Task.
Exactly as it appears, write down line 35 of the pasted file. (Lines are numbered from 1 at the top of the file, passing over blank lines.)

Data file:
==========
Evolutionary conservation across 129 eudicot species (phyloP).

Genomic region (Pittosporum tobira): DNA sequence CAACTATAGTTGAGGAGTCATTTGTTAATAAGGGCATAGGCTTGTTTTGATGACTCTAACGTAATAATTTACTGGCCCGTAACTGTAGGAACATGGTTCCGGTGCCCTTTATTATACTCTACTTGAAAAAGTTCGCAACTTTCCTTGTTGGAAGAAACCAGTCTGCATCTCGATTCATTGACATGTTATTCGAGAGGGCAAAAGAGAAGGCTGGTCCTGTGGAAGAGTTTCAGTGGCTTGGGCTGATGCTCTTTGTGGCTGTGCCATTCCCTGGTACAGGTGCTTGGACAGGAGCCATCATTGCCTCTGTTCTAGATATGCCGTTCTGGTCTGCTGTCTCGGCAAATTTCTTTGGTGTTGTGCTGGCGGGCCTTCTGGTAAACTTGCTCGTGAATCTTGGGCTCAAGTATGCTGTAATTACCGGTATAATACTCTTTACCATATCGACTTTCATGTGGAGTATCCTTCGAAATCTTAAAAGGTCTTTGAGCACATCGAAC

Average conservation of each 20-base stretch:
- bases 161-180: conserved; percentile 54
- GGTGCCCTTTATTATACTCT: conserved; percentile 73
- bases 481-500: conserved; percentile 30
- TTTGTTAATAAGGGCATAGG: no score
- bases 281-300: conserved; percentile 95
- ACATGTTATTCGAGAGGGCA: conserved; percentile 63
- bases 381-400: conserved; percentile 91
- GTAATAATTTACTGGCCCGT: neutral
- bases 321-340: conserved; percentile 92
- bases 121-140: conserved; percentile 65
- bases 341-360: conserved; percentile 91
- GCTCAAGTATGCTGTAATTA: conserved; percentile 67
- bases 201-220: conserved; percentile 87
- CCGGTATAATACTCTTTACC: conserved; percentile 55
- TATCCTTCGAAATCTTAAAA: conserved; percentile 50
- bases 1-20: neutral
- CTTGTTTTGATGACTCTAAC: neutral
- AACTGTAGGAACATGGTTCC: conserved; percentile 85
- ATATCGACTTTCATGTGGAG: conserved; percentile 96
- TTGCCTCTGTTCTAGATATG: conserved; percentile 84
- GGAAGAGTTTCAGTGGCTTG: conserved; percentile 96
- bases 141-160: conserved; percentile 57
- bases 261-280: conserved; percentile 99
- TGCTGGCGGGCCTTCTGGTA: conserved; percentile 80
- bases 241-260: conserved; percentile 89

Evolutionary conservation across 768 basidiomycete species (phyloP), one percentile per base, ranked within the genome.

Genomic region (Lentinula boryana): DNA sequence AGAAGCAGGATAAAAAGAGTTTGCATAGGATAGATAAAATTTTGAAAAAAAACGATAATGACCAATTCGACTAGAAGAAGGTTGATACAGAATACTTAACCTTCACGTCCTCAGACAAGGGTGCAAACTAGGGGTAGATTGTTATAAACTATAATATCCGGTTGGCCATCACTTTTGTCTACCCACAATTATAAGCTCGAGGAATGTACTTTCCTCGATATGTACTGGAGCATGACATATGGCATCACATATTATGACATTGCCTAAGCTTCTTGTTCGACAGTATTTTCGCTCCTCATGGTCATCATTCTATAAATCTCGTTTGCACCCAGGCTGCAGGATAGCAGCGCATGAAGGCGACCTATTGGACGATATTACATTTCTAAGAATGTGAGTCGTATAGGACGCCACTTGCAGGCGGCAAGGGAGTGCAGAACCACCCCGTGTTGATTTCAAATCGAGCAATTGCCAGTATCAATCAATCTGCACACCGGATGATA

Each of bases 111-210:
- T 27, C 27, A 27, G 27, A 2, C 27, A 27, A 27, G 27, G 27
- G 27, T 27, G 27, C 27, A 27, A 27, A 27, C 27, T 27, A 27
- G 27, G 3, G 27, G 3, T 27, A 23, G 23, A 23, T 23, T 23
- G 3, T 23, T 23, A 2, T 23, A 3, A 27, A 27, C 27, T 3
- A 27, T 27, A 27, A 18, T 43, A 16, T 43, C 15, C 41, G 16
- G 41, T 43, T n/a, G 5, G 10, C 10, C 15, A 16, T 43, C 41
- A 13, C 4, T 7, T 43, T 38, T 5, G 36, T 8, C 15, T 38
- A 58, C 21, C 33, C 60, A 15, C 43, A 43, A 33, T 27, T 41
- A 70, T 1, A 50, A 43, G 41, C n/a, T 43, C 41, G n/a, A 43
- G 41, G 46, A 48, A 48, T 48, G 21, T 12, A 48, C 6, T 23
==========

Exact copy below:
- G 3, T 23, T 23, A 2, T 23, A 3, A 27, A 27, C 27, T 3